December 14, 2017

Help for Those with Back Pain

Short bursts of radio waves relieved back pain in 90 percent of patients.

There's a new treatment available for people suffering from lower back pain. The minimally invasive treatment uses electromagnetic radiation — radio waves. It relieved the back pain of the majority of the 80 patients who received it over a three-year period, with 90 percent of the patients reported being pain-free within one month of treatment.

Sometimes back pain goes away with rest and non-steroidal anti-inflammatories, but many people experience chronic, often excruciating, disc pain that is debilitating and very hard to treat. They may try acupuncture, massage, chiropractic adjustments, exercise or even surgery.

Of the 80 patients treated, 81 percent were pain-free one year after a single 10-minute treatment session.

Spinal discs are pillow-like structures that sit between the bones of the spine. They act like a car's shock absorbers and also give the spine added flexibility. They tend to degenerate as people age or through injury. When they move or bulge, they can press up against nearby nerves, causing severe pain.

Pressure placed on a spinal nerve often starts a vicious cycle where nearby muscles contract to try to protect the disc, much as a splint would. This often ends up irritating the nerve even more.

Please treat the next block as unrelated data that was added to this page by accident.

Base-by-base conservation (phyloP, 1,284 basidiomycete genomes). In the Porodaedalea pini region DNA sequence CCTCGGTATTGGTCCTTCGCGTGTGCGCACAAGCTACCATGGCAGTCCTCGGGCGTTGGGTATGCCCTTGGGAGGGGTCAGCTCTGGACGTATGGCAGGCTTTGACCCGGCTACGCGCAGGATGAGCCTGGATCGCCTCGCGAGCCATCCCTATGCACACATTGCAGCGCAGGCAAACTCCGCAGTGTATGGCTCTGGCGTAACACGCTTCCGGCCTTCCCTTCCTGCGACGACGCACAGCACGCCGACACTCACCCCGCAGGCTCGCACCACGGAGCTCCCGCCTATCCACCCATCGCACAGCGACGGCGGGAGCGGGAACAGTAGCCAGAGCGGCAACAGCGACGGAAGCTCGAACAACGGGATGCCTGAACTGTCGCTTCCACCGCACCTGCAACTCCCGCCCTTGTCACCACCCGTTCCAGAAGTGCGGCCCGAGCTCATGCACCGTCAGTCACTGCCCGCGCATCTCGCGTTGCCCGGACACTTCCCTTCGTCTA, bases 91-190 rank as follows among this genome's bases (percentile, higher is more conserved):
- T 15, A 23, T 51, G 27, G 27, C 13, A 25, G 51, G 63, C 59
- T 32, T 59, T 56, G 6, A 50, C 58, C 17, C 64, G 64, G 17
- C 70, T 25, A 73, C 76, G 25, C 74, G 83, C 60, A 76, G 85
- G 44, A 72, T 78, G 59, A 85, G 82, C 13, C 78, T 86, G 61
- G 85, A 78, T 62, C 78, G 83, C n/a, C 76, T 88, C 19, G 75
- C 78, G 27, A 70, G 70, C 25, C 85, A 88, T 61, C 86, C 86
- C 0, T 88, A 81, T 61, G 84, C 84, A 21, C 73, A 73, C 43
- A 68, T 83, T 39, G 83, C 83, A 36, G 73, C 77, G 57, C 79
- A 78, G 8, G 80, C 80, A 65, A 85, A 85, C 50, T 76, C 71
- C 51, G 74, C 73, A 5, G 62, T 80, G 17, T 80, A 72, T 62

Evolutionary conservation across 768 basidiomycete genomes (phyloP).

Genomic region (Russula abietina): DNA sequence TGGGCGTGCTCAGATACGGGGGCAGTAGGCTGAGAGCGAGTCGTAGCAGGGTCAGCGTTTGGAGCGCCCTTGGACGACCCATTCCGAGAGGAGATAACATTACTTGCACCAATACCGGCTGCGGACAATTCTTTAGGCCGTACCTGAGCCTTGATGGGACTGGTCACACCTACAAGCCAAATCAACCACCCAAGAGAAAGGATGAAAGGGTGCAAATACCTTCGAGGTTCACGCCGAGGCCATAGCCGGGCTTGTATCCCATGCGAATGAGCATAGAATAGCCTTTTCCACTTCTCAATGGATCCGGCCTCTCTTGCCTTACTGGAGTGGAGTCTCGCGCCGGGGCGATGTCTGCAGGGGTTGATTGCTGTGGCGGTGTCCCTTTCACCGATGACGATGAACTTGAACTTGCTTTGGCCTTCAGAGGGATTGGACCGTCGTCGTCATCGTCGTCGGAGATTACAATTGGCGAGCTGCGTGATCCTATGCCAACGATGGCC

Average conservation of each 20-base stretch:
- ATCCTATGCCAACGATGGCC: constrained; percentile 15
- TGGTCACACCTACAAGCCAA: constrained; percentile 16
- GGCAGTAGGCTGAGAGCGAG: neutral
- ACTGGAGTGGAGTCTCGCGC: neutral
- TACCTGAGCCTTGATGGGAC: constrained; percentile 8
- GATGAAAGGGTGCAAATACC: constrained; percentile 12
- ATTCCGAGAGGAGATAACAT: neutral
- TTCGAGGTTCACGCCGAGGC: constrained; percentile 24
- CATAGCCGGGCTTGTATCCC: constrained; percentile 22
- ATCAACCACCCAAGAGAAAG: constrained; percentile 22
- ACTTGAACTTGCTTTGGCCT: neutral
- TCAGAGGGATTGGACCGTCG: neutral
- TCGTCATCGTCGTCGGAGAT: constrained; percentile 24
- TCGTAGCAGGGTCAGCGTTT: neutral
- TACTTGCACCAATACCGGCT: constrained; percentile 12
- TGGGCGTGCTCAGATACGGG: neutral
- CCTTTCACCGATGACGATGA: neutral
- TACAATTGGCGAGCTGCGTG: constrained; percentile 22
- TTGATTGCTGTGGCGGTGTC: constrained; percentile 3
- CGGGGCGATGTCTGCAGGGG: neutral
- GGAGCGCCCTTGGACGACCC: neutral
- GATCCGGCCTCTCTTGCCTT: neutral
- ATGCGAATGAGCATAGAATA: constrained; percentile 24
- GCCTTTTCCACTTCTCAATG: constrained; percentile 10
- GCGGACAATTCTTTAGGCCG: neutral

“Following this treatment, inflammation and pain go away. The results have been extraordinary. Patients have been relieved of pain and resumed their normal activities within a day,” the lead investigator, Alessandro Napoli, an interventional radiologist at Sapienza University of Rome, said in a statement.

The study looked at people with back pain that radiated down into their lower body (sciatica) and had not responded to three months of conservative treatment. Their pain had been traced to a pinched spinal nerve caused by a herniated (bulging, slipped or ruptured) spinal disc.

Pulsed radiofrequency (RF) treatment — short bursts of radio waves — has been found to be effective at reducing pain in other studies, though how it works is not yet clear. It seems to selectively interfere with a nerve's ability to transmit pain signals without otherwise damaging the nerve.

The procedure used here requires inserting a needle in or near the spine. The needle contains the probe that delivers the RF energy. It is guided into place by CT imaging, and bursts of RF energy are delivered to the affected area for a 10-minute period. This produces heat — temperature rises to 42 degrees Celsius (108 degrees Fahrenheit) at the site of contact — but this does not appear to cause any tissue damage.

Of the 80 patients treated, 81% were pain-free based on the visual analogue scale (VAS), a simple and frequently used method for measuring variations in intensity of pain, one year after a single 10-minute treatment session. Six patients required a second pulsed RF session. Fully 90 percent of the patients were able to avoid surgical treatment. None of the people in the study experienced side effects.

While the treatment is described as minimally invasive because it requires guiding a needle to the spine, it is considerably less invasive than spinal surgery.

The study was presented at the 2017 Annual Meeting of the Radiological Society of North America (RSNA). Because it has not yet been published in a peer-reviewed journal, its results should be considered preliminary.

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